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Video: Watch The Trailer For The "Parent Trigger" Movie

"After Gyllenhaal’s daughter is punched by a teacher (seriously), the single mom recruits Davis, a mother and educator, to help take back the school. The idealistic women run into obstacles, including a sassy woman who wonders, “What qualifies you to run a school?” and a doubting union rep, played by Holly Hunter." (WP)


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I feel like "doubting" doesn't capture Hunter's character, here...I think the undertone is "bullying".

I agree that parents need to be more involved with their children's education, however I wonder why the focus is on the mothers trying to solve the problem - why aren't the fathers highlighted more? (This is a rhetorical question)

It isn't a rhetorical question at all, Chandra. I happened to see the trailer yesterday, at a screening of Crooked Arrows. The theater was packed with kids, families (especially fathers), and youth groups (especially coaches). I don't think they processed the trailer at all the way its manufacturers intended.

I'm not at all worried about the political impact of this film. If you ask the community where I teach to point to the dedicated teachers who really make a difference in their kids' lives, I assure you they'll point to me and not the administration's data-driven teacher leaders. They'll point to Broad-trained administrators when you ask who's responsible for the policy decisions that are blighting and crippling and closing our schools.

In the insider world of lobbying and venture financing, they can put together any package they want, but when they put it out in the world, the truth starts to matter again. Everyday truth has so foreign to the "reform" drive, it may just blindside them. I think they've made a big mistake.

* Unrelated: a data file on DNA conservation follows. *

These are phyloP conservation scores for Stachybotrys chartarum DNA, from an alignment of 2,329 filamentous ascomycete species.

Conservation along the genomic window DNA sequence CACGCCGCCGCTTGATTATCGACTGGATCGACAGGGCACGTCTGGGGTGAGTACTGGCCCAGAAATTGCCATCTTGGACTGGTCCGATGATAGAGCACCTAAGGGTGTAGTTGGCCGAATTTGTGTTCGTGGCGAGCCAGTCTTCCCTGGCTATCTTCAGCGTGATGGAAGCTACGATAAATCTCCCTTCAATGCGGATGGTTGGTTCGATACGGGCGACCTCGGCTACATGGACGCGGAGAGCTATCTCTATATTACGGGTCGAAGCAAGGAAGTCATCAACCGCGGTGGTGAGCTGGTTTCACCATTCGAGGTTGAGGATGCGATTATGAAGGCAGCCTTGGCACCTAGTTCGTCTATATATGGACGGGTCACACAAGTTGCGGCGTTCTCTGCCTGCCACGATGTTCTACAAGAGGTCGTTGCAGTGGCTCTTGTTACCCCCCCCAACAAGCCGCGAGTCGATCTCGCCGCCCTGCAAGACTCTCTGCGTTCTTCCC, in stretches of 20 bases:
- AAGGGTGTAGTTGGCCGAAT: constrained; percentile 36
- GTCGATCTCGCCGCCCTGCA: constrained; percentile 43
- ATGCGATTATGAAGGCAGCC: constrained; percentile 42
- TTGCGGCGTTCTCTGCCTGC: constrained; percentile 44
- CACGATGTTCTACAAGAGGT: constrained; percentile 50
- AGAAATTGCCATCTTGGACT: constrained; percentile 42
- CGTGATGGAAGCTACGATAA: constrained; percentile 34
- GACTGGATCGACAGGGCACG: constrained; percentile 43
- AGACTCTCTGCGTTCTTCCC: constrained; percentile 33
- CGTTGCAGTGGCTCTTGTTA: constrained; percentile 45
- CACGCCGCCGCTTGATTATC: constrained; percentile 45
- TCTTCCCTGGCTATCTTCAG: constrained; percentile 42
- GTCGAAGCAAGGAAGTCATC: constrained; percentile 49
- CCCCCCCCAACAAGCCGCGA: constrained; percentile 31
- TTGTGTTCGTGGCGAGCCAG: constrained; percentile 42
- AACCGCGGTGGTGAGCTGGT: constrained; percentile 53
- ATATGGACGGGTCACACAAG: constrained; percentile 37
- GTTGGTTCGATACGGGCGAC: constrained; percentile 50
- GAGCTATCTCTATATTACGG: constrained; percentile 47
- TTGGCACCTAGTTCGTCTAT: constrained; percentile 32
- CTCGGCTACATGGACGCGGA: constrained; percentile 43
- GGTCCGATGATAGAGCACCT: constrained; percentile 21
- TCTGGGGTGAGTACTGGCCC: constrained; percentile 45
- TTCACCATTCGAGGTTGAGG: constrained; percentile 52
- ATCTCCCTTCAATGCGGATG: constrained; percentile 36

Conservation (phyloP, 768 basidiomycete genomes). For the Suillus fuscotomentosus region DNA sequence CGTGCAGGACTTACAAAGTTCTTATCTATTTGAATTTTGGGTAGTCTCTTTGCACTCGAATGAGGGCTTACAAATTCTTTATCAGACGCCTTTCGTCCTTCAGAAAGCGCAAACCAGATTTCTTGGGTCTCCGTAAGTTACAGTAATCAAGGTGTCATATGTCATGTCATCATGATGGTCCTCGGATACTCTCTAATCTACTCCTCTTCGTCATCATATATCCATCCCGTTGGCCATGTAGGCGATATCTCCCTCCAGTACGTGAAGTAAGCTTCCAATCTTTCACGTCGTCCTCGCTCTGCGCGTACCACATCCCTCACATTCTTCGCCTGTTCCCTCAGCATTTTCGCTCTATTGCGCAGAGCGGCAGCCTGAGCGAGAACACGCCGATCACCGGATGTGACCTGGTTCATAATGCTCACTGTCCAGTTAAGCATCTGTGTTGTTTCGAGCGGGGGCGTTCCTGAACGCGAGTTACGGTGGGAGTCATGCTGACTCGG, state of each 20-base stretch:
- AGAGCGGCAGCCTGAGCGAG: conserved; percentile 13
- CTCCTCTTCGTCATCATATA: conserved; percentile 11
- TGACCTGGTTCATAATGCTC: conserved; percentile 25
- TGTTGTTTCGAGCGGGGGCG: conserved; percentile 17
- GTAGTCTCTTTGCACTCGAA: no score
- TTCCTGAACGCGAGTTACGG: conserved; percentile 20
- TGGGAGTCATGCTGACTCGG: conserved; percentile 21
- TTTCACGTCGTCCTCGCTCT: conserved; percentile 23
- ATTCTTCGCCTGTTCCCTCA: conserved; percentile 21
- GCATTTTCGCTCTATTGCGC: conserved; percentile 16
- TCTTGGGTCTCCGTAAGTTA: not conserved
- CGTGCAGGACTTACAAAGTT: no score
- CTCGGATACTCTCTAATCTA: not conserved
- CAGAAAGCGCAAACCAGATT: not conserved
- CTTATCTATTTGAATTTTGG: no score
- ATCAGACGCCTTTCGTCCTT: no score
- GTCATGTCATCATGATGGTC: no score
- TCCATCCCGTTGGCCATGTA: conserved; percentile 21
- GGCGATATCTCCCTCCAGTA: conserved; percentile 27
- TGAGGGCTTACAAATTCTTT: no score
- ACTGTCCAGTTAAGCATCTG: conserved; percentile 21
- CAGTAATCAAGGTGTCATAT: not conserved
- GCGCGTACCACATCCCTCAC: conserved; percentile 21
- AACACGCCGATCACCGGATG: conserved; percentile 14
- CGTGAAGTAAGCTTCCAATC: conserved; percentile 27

If any energy is raised by this film, it will immediately belong to the other side.

Short answer to Chandra's rhetorical question (ignoring that rhetorical questions explicitly dont want to be answered): This is a movie, movies may have a secondary goal of inspiring action and so on, but their primary goal is, and always will be (especially at the big studios) to make money. As such the higher ups probably looked to who the audience would be, that is "who is going to pay to see a movie about education reform?" and the probably looked at some data and decided women, generally, are more interested in their childrens education, therefore we will cast the character as a strong female lead which will 1) be identified with by mothers and 2) bring in women, even those who dont care as much about education, who like to see a strong female lead in a male lead dominated medium. Any men (fathers) interested in education reform will see the movie either way, so there is no loss.

Point being, I would take this less as a commentary on who (father or mother) should be pushing for change, and more about which demographics will be drawn to the movie and spend money to see it. Ultimately, this movie definitely has a political message, but if you dont understand it in the fuller context as a "movie" (meaning drawing crowds at the box office, making a profit, hopefully getting awards, and long term drawing dvd/blue ray sales) then your not getting the full understanding of what this is.

So keep it in context. Its a movie.

Honestly, I don’t see this catching much in the way of media attention. Media is drawn to whatever sells, and this film won’t do well enough to take culture by storm.

Even if it does, it dramatizes a situation that I don’t think needs to be dramatized, but that’s Hollywood for you...

Given that, I wonder if there is a documentary regarding their battle out there anywhere because that would appeal to me.

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